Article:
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Taste of North Fort Myers draws a hungry crowd

By Staff | Apr 10, 2019

The Taste of North Fort Myers is where you not only got to taste great food, but you got a taste of live music and good ol’ Florida southern vibes this past weekend.

The North Fort Myers community is unlike any other in Southwest Florida, and you could feel the difference at the fifth annual Taste of North Fort Myers at Shell Factory held Sunday.

The event hosted local nonprofits, small businesses and corporations alike, and local restaurants. The North Fort Myers Chamber Foundation organized the event to raise scholarship funds for students in North Fort Myers.

Featured were a raffle for door prizes and baskets to go toward the scholarships.

At the same time, other vendors took the opportunity to draw awareness to their own causes as well other causes.

“Today we are doing a fundraiser for the Gulf Coast Humane Society and Autism Awareness,” said Paula Marquis with Liberty Tax in North Fort Myers.

But it also was, of course, about the food – everything from authentic Caribbean deep fry to no nonsense southern barbecue.

We’re talking about Caribbean Flair grill, owned by Jamaican natives Rupert and Marvia Powell.

“We make ours from scratch,” said Rupert Powell, while deep-frying homemade conch fritters.

The Powells are in the process of relocating their restaurant on Cleveland Avenue in Fort Myers.

Also present was Smokin’ Jack’s barbecue, where Patrick Jackson showed demonstrated where the “Magic Happens” behind the grill.

Meanwhile, Royal Palm Coast Realtor Association President Josh Burdine couldn’t resist drenching his barbecue sandwich in a variety of barbecue sauces.

“I came here for the food and the awesome fun and the band is amazing and it looks like it’s going to be a beautiful day, too,” he said.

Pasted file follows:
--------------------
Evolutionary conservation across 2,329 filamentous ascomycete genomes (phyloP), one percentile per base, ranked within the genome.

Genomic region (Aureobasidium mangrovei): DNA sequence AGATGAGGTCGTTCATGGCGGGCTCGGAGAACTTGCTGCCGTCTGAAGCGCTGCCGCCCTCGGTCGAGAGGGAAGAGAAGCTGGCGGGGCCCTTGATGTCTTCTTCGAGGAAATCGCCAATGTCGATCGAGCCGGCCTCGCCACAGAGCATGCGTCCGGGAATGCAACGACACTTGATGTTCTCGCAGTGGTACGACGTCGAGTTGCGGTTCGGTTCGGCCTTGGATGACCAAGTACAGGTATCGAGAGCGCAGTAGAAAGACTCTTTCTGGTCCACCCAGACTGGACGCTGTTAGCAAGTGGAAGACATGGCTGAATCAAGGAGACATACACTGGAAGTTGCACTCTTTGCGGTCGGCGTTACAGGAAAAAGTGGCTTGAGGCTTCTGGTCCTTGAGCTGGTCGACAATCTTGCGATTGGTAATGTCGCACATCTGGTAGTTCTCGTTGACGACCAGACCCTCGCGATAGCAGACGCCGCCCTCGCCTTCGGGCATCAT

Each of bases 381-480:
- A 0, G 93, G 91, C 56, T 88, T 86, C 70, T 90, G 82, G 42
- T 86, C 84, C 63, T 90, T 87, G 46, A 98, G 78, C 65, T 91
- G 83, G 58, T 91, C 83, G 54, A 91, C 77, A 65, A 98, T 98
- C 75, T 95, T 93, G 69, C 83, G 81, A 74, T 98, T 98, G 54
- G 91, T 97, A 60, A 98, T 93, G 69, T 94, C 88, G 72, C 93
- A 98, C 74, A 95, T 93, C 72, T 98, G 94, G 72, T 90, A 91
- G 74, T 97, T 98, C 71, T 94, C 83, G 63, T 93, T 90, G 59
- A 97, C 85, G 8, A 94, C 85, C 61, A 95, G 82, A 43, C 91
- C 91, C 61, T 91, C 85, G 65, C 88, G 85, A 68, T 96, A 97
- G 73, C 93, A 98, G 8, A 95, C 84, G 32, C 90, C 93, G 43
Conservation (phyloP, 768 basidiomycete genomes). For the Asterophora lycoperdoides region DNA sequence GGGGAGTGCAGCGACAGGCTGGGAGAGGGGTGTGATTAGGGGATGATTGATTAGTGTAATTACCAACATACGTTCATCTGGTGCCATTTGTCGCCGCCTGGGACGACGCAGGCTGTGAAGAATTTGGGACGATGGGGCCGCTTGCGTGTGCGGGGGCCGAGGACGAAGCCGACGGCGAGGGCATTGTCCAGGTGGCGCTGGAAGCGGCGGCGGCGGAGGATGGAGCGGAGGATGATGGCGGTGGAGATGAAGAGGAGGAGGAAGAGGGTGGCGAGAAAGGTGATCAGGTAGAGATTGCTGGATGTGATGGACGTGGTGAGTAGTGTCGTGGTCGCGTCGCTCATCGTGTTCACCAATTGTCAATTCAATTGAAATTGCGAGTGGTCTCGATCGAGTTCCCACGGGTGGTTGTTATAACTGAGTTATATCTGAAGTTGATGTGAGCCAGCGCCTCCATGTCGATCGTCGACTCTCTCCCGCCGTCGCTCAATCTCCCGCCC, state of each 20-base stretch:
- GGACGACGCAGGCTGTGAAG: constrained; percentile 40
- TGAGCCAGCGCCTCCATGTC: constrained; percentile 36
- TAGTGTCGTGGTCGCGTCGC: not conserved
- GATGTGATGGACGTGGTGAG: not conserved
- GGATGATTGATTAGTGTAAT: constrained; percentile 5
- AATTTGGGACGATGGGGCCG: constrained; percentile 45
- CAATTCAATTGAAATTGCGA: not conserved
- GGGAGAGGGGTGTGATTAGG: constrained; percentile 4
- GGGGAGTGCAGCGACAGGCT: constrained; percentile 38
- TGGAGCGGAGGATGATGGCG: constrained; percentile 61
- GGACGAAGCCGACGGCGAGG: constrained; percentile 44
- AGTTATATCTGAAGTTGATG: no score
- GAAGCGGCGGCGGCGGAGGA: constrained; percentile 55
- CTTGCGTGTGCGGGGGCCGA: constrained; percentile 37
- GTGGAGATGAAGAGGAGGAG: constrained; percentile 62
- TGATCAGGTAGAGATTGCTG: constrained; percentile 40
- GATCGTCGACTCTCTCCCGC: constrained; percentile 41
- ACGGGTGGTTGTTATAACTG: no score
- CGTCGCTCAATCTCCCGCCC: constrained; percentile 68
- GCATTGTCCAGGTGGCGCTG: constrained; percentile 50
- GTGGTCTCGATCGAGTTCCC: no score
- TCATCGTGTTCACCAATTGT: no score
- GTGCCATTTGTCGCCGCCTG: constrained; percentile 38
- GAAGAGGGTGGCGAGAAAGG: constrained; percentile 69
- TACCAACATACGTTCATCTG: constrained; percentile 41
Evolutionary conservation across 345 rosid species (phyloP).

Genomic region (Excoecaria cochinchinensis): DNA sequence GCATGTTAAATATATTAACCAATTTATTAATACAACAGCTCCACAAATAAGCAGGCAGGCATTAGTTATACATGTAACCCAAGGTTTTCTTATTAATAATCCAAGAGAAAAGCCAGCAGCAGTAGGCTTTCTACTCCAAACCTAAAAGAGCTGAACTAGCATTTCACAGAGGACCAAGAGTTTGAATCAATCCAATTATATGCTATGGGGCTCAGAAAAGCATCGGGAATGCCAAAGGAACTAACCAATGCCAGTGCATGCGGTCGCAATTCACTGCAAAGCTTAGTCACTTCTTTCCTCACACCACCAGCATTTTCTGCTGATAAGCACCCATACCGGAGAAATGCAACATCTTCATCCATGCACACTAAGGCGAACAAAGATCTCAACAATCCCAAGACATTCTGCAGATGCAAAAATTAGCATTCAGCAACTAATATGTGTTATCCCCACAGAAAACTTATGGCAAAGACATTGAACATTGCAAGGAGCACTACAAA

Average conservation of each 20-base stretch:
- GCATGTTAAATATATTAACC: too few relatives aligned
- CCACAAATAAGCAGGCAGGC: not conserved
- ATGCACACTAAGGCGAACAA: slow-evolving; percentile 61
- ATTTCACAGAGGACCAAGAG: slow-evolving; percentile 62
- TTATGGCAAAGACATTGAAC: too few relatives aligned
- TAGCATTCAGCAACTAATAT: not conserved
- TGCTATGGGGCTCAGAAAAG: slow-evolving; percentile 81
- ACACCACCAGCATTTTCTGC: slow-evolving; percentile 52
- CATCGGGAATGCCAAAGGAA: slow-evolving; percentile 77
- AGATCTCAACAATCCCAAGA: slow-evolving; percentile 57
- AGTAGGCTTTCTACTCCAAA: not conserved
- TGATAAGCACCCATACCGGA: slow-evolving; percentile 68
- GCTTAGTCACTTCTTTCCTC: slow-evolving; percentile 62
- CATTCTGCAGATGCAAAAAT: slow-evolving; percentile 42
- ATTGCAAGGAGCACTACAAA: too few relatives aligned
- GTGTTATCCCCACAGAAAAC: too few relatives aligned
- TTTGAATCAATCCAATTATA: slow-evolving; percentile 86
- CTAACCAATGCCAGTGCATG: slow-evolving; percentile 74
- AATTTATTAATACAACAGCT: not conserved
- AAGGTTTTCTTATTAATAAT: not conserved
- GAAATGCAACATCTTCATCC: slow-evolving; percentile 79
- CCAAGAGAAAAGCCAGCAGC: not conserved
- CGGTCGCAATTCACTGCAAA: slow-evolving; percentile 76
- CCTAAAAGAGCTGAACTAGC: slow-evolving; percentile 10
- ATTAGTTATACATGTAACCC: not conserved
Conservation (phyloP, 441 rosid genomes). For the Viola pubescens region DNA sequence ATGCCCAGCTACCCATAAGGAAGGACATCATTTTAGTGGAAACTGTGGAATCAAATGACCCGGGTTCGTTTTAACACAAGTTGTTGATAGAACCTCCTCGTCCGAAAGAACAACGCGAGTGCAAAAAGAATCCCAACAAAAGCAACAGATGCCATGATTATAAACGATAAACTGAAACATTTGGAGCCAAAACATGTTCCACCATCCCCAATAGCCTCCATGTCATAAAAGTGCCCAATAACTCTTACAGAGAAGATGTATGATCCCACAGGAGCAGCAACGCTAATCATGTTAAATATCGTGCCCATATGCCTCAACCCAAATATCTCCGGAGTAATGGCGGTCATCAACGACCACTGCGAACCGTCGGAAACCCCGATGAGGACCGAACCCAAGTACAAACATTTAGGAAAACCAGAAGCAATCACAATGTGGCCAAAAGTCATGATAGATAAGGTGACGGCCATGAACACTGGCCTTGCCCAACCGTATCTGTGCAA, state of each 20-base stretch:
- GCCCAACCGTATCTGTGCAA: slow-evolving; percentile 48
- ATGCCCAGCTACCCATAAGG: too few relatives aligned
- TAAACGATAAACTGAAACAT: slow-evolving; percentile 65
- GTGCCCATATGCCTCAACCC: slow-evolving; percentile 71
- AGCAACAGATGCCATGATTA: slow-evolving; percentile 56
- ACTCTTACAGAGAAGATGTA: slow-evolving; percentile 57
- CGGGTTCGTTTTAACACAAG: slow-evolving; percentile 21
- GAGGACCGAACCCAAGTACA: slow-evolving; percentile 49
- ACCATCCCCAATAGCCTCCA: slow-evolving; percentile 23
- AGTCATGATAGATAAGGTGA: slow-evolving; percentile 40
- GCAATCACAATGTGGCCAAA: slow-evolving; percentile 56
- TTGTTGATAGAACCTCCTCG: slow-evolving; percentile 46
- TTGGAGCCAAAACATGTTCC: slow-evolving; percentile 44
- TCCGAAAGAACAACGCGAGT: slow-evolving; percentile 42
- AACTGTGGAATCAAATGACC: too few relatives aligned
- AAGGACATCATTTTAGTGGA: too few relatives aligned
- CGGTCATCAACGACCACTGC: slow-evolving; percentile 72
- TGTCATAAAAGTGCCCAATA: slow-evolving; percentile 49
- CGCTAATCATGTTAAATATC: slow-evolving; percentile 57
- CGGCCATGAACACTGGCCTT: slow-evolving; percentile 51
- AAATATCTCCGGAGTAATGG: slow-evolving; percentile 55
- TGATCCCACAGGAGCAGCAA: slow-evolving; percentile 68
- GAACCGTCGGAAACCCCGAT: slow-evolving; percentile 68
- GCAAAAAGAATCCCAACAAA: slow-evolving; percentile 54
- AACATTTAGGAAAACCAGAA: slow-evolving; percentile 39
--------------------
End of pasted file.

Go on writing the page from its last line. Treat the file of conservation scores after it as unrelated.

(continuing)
And that it was.

Minus, maybe, the humongous ice cream cup melting down your arm in the hot sun.

“I should have gotten the small!” said Joann Sullivan, alongside her husband Dan Sullivan, who came to listen to music and enjoy some food.

She was referring to a Strawberry Sunday that was “way too big” from food vendor Shake Rattle and Roll.

Perhaps the best thing, besides the icecream and pastries at Lake Placid’s Shake Rattle and Roll, was that it was run by two sister-in-laws with almost the same name: Ginny Pack and Jenny Pack.

They are sweet, sunshiny, and can run a mean food truck.

While there’s nothing officially country about that, it just felt “country.”

And it’s not the Taste of North Fort Myers unless there’s a classic rock cover band made up of retired public safety servants and officials. We’re referring to classic rock band “Cray Z Joe,” who informed event-goers that it was actually “National Beer Day.”

Lance and Conny Curran came out from Port Charlotte just to see Cray-Z-Joe play.

Okay, and for food too.

“I heard the band was going to be there, there’s going to be music, and there’s going to be food from North Fort Myers, so we came to see it all,” said Curran. “We just love live music so we came to check it out.”

Also posted up at the event was the Amvet Post 81 North Fort Myers.

“We help veterans that come in and need furniture, wheelchairs, food. We also have a drive every Thursday where we get free food brought in,” said 2nd Vice Commander Lee Gordon.

“Any veteran that needs help can come and knock on our door. We have the stuff that can help them and if we don’t, we can find the phone numbers and personnel that we need that get it taken care of,” said Gordan, surrounded by his fellow veterans.

Do you ever notice these heroes are never alone? They always travel in packs, no man left behind. This is the kind of community that make you feel at home in these tiny pockets of Southwest Florida.

Longtime North Fort Myers locals are proud of their place of origin, and they want to keep it that way.

One of them is Vice President Danny Ballard of the North Fort Myers Civic Association.

“Our mission is to help North Fort Myers try to get back to North Fort Myers. To try to keep North Fort Myers like it’s been over the years,” said Ballard. “Naturally, we understand growth and there’s things that’s going to happen that’s out of our control.”

All told, the event featured 12 business vendors and seven food vendors as well as three sponsors.